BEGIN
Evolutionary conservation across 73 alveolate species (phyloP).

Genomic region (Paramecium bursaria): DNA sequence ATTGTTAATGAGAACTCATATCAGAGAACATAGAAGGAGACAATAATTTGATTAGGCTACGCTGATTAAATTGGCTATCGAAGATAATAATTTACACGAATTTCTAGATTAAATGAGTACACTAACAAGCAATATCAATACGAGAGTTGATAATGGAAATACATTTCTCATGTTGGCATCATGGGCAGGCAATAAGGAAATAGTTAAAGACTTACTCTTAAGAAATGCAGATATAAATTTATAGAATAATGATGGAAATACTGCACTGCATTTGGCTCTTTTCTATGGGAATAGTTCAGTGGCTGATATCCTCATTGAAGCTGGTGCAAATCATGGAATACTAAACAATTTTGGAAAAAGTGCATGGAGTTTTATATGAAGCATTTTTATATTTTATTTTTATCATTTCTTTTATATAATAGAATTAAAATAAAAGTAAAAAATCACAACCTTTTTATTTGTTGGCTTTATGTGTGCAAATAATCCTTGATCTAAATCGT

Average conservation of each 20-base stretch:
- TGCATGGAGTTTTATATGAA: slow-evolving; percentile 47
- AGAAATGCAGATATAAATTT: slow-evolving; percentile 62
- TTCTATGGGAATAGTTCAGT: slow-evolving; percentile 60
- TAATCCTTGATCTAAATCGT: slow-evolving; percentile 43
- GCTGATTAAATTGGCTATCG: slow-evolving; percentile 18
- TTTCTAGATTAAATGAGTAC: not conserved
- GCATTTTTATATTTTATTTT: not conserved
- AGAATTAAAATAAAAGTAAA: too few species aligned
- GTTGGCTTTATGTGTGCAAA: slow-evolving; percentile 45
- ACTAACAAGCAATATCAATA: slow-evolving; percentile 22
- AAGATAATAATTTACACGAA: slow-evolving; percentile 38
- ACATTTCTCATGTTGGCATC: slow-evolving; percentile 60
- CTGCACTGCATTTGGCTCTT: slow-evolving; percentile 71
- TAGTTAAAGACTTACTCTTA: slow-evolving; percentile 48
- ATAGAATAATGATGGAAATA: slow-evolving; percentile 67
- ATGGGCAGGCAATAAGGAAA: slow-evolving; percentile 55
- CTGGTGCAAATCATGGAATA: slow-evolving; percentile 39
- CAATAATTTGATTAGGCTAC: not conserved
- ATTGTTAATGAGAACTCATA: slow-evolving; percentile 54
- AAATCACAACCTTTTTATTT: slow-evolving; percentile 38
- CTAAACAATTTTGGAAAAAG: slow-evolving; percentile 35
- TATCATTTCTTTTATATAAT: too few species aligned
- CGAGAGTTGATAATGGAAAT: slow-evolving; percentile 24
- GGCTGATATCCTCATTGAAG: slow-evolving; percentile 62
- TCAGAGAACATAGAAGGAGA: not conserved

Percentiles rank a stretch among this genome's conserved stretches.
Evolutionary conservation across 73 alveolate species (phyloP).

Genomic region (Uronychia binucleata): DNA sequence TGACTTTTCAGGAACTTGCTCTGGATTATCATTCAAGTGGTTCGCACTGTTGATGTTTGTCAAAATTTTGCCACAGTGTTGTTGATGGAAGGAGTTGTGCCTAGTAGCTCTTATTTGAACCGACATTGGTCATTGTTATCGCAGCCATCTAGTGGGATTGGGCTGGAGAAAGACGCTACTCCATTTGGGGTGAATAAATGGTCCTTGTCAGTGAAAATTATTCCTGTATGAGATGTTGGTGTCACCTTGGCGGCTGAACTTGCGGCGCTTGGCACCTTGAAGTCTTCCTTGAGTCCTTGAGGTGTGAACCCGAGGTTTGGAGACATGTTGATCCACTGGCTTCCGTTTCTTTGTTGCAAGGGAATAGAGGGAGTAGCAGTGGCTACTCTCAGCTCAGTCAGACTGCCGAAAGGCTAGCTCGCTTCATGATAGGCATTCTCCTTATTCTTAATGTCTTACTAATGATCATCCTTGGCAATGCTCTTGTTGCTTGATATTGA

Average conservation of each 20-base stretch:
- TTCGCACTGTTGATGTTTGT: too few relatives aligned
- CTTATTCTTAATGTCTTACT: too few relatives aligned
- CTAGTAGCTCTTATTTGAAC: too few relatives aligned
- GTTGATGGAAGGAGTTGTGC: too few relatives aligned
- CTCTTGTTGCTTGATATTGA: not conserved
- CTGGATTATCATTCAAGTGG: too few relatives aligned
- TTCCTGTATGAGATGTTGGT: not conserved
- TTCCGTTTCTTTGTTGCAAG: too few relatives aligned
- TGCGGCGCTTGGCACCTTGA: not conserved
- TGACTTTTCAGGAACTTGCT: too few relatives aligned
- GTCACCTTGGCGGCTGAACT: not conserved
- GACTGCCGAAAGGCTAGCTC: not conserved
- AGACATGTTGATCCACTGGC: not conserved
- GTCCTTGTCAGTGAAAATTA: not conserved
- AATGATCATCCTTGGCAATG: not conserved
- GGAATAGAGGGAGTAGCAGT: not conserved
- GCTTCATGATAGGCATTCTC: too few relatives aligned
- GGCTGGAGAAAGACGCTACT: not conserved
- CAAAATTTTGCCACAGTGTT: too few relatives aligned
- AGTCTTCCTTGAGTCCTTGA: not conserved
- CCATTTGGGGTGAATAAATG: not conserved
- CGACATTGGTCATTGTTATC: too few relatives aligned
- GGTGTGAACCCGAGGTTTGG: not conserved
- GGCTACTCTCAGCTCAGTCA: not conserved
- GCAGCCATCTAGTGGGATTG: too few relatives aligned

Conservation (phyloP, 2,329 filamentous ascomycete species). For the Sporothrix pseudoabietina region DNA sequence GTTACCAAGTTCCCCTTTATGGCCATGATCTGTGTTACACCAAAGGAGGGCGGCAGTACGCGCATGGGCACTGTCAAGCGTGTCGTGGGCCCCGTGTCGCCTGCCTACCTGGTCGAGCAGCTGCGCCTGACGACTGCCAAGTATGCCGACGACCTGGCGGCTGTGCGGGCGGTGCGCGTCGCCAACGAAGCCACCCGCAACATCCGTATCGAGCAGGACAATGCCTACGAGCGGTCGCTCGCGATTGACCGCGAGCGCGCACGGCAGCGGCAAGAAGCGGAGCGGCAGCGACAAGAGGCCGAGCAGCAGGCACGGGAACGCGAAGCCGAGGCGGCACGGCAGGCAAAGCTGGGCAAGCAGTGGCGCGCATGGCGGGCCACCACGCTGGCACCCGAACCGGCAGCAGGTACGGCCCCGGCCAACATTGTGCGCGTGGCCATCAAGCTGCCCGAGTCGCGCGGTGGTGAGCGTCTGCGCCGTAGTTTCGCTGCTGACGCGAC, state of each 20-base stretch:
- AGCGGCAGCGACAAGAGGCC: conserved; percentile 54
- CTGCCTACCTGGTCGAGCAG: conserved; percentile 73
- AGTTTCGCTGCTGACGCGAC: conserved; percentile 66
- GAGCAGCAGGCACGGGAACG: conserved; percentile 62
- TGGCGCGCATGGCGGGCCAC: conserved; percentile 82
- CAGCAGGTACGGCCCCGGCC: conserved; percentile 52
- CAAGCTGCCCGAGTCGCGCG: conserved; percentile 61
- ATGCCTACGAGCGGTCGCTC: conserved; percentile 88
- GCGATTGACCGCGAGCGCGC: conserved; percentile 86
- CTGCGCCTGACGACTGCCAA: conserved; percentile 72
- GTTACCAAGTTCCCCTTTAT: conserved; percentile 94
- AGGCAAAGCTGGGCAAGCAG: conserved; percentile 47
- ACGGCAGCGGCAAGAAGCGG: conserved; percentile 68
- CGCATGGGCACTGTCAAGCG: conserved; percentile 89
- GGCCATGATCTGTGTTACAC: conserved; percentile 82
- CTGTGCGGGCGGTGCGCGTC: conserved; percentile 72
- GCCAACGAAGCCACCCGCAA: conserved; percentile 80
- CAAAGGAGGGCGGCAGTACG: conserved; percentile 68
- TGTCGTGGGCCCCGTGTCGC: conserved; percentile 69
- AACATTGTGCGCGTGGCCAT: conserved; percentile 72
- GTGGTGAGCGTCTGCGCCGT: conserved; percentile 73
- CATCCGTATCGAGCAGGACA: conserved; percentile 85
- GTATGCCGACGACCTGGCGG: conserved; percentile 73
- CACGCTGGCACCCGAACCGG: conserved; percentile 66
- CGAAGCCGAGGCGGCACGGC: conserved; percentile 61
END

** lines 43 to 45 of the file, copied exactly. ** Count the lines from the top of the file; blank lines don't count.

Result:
- GTCACCTTGGCGGCTGAACT: not conserved
- GACTGCCGAAAGGCTAGCTC: not conserved
- AGACATGTTGATCCACTGGC: not conserved